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By Rodney Matthews, January 12, 2007 at 3:17 pm Link to this comment
(Unregistered commenter)

If any other country committed this same act on a U.S Embassey, it would be considered a act of war,but with King George the decider, ruler of the world, emperor and tryant of all it’s his god given right to do as he sees fit. Will the U.S Congress please stop this manic before we will be fighting on our soil. Probably Russia and China who will have joined forces when the world has finally had enough.

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By Fools on the Hill, January 12, 2007 at 2:17 pm Link to this comment
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Iran was asked by the Iraqi government to help secure their country.  The US are the invaders that turned Iraq into a hell hole not Iran.

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By eamad j mazouri, January 12, 2007 at 5:16 am Link to this comment
(Unregistered commenter)

I don’t think the raid in Arbil, Iraqi Kurdistan was a smart move by US military, or at least the way it was carried out.KRG is an ally of US and has cooperated with United States on all issues that are faced in Iraq.There was no need for such an action thattokk Kurds by surprise and may have antagonized many ordinary Kurds.If the operation was handled more subtly through cooperation and with KRG knowledge it would have had the same intended results without creating chaos in Iraqi Kurdistan, that has ,unlike the rest of Iraq, a US friendly functional regional government ready and willing to help on all the major issues that concern US in Iraq including Kurdistan. I hope this was an incident that will not be repeated in the future and the strong ties between Kurdish government and US will remain as strong as they were before this unfortunate incident.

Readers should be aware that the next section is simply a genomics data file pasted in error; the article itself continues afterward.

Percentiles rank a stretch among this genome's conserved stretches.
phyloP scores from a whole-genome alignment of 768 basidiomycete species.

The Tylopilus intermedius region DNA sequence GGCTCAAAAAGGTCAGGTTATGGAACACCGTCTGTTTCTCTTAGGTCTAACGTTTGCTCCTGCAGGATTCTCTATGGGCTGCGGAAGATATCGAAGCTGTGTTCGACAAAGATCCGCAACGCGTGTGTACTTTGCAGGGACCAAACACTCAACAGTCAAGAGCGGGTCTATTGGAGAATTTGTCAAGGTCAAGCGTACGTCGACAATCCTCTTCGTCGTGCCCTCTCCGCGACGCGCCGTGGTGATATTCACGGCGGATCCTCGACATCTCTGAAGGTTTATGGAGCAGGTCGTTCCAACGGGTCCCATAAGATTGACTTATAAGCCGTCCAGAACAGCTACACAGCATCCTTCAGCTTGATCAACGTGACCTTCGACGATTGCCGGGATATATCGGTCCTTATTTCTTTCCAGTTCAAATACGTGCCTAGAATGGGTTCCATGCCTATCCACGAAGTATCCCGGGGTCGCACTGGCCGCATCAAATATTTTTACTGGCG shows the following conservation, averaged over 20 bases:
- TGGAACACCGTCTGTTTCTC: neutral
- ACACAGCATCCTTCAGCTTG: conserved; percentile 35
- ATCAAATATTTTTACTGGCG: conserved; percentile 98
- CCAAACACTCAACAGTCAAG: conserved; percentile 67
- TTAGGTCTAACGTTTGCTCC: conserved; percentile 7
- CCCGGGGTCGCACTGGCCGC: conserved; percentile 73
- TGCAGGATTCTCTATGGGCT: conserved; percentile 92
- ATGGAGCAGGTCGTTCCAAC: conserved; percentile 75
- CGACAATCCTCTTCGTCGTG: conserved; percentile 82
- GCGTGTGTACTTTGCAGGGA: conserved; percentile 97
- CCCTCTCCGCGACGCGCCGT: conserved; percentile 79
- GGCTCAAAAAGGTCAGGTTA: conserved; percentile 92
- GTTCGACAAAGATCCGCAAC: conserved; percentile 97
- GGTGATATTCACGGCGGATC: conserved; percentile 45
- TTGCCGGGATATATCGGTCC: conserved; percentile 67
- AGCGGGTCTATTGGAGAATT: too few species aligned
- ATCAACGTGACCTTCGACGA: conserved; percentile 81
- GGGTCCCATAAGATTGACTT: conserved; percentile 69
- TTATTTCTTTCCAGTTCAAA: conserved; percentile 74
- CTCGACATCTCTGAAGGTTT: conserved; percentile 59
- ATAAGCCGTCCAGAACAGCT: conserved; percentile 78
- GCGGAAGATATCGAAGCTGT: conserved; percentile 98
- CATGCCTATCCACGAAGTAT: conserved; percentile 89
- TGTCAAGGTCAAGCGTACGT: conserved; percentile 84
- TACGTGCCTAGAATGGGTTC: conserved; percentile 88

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By Michelle, January 12, 2007 at 4:45 am Link to this comment
(Unregistered commenter)

Embassies are part of the country they represent.
It’s my understanding that to attack an American embassy anywhere in the world is to attack American soil.

We just attacked Iran.

Is there any logical argument for Iran NOT to act as we would if it was our embassy?

And… isn’t that just what the Resident of the White House wants?

Can you spell T-h-e-r-m-o-n-u-c-l-e-a-r w-a-r-f-a-r-e?

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By Spinoza, January 11, 2007 at 9:13 pm Link to this comment
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It looks like the Ameriscum are trying to create provocations so that Iran would attack American forces more than likely in the Persian Gulf.

This is probably preliminary to an attack on Iran.

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By Quy Tran, January 11, 2007 at 7:05 pm Link to this comment
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Bush/Cheney & Co. start using jungle law in front of civilized world.

Are they still human beings or something else ?